Kings @ Blue Jackets Recap: LA's Late-Game Magic Continues

A familiar effort from the Kings leads to a familiar happy ending. (Well, THIS year, it's familiar.)

OK, readers, how many of you have seen a movie?

(My opening sentences are the best.)

More specifically, think about a movie where they prove that a character has truly changed his ways. It's never enough to just say it; they have to really drive the point home with a dramatic, sweeping event. Can you believe the former super-villain rescued a family from a burning building? Or that the student who never made an effort studied really hard, made a dramatic speech, aced the test, and got a standing ovation AND an approving nod from the teacher who was always really mean? Wow, I guess a leopard really can change its spots!

Point is, the Los Angeles Kings were already winning close games, succeeding in OT, and getting some key players to step up in this young season. And we've talked about how well the team is playing. But did anyone really think LA was going to break through late against Columbus? We've been bred to expect a painful loss when shots are 38-19 and goals are 1-2! The way in which they pulled it off reinforced every single reason that the Kings have built a nine-point lead in the Pacific. Consider the point driven home.

[Box Score]

For starters, three players who have made unexpected marks on the season continued their particular hero arcs.

  • Alec Martinez, as the do-it-all defenseman. There were questions about whether everyone's favorite depth defenseman could step into a larger role and validate his big contract, and he's largely done so this year. Granted, his possession numbers lagged behind those of Doughty and Muzzin during an up-and-down November, but he's taking the team's toughest defensive assignments and rarely screwing them up. Tonight, he did that again... while filling up the box score like Steph Curry.
  • Nick Shore, as the bottom-six stalwart. Shore went the entire month of November without having a game with his Corsi in the red, so his exemplary shot differentials are common knowledge. Lately, though, he's being trotted out in new and exciting situations, and he's coming through. Last night, with Anze Kopitar gassed, Daryl Sutter trotted out Shore and Dustin Brown, and they linked up beautifully with Martinez for the OT winner.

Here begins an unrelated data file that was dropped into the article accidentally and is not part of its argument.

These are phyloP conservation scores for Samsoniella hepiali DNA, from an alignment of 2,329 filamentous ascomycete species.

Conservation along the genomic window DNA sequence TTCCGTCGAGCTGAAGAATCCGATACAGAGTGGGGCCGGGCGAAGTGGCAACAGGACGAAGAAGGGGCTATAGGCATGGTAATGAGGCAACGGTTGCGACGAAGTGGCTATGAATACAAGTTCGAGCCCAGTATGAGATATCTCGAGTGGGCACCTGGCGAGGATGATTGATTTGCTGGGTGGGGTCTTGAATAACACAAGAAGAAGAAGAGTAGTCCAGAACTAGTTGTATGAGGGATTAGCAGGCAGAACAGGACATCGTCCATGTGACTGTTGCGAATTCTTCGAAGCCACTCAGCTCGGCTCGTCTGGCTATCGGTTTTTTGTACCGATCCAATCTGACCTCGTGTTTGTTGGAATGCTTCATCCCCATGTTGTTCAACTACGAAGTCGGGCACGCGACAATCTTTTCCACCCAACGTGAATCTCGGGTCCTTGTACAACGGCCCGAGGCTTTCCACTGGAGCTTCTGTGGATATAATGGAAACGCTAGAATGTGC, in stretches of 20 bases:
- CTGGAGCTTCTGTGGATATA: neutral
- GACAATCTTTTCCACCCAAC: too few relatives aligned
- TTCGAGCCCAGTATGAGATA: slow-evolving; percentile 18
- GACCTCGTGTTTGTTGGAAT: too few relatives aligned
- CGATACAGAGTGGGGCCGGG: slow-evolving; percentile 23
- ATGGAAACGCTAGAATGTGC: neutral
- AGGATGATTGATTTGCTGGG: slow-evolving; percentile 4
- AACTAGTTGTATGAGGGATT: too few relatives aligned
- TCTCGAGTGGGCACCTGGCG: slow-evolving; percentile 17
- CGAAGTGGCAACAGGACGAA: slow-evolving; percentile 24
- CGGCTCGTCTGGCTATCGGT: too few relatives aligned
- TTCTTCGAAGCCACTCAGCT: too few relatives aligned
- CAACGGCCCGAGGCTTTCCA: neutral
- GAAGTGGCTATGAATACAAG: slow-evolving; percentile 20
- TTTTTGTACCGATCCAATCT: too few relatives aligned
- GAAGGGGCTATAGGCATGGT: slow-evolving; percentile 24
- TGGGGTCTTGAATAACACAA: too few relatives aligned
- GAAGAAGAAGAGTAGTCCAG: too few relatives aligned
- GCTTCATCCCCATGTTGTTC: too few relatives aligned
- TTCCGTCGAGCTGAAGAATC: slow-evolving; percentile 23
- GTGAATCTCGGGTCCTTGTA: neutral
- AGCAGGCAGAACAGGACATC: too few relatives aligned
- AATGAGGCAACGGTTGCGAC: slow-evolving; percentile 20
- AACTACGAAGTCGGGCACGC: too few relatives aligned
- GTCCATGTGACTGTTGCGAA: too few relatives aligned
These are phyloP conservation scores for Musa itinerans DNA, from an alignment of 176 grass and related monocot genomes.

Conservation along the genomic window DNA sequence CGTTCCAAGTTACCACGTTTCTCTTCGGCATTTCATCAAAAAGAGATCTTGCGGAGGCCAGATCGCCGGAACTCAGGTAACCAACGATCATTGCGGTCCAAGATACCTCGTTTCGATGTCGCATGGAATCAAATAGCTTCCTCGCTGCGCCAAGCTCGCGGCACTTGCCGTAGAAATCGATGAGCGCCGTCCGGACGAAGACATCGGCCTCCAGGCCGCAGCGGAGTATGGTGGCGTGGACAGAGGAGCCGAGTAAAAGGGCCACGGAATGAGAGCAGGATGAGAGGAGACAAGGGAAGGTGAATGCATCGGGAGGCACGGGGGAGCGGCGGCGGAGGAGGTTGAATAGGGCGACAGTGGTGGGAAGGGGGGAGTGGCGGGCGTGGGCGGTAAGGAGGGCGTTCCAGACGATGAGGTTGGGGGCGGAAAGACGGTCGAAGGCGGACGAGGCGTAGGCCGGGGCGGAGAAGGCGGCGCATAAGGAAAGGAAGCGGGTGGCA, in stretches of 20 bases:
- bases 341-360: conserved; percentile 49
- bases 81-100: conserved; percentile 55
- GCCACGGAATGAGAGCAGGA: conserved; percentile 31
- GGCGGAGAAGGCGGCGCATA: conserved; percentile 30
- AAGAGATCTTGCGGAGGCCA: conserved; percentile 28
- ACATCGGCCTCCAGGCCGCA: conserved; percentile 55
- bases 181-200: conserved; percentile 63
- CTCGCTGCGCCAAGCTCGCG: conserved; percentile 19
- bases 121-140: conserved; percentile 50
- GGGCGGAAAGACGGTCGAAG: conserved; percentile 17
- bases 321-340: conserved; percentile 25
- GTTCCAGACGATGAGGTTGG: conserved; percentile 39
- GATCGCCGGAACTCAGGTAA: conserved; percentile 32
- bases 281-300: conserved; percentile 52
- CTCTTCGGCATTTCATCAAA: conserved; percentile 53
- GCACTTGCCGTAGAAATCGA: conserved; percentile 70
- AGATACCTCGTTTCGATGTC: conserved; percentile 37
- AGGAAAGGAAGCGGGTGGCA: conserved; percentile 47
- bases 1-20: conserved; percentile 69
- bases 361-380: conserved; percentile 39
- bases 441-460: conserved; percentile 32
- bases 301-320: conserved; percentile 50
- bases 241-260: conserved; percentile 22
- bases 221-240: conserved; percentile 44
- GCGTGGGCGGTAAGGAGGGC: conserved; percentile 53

• Milan Lucic, as the consummate teammate. Lucic certainly brought his brand of hard-nosed, pushy play to the Kings from game 1; speaking of which, it looks like Logan Couture will be back in for the Sharks' next matchup with LA. But when Lucic initially started focusing less on being pugnacious and more on scoring, it was easy to write it off to the fact that he was skating with Tyler Toffoli and Jeff Carter. He's not going to keep shooting 23%, mind you, but more and more he's proving that he's not just riding coat tails, and with Toffoli struggling in December he's shouldered the load. With the extra attacker out, Martinez finally got the puck to the front after some perseverance, and Lucic could have tried to smash the puck past Curtis McElhinney in a crowd. Instead, he smartly poked it to Carter, who slid the equalizer in. More and more, Lucic looks right at home.

Beyond those players, the usual suspects continued to make their more-expected marks. Drew Doughty topped 29 minutes for the seventh straight game and Anze Kopitar's 31 shifts were a season high. Carter scored against Columbus because he does that, and he now leads LA in every significant offensive stat. Brown and Toffoli didn't score but they continued to generate high-quality chances. And Jonathan Quick, after giving up a pair to Scott Hartnell and Matt Calvert in the second, was rock-solid late, denying multiple potential game-sealing chances from William Karlsson and Ryan Johansen. (The last chance on Karlsson was after a dumb turnover by Jake Muzzin in the final minute. Boy, that would've changed this story.)

Worth noting in all this happy summation? Sergei Bobrovsky started in net for the Blue Jackets and was terrific, stopping everything aside from Christian Ehrhoff's seeing-eye shot off the post late in period number two. It looked like he was stealing this one singlehandedly before he left the game after 55 minutes due to an unspecified injury. It was a tough break for the goalie, who still got the #1 star, and this was nonetheless another standings point that the Jackets can chalk up to the guy who carried a .940 save percentage in November.

That injury, however, sent McElhinney into the game, and after he denied the first few attempts, LA once again grabbed both points when they richly deserved them. Cue the standing ovation. And the approving nod.

Sutter Approves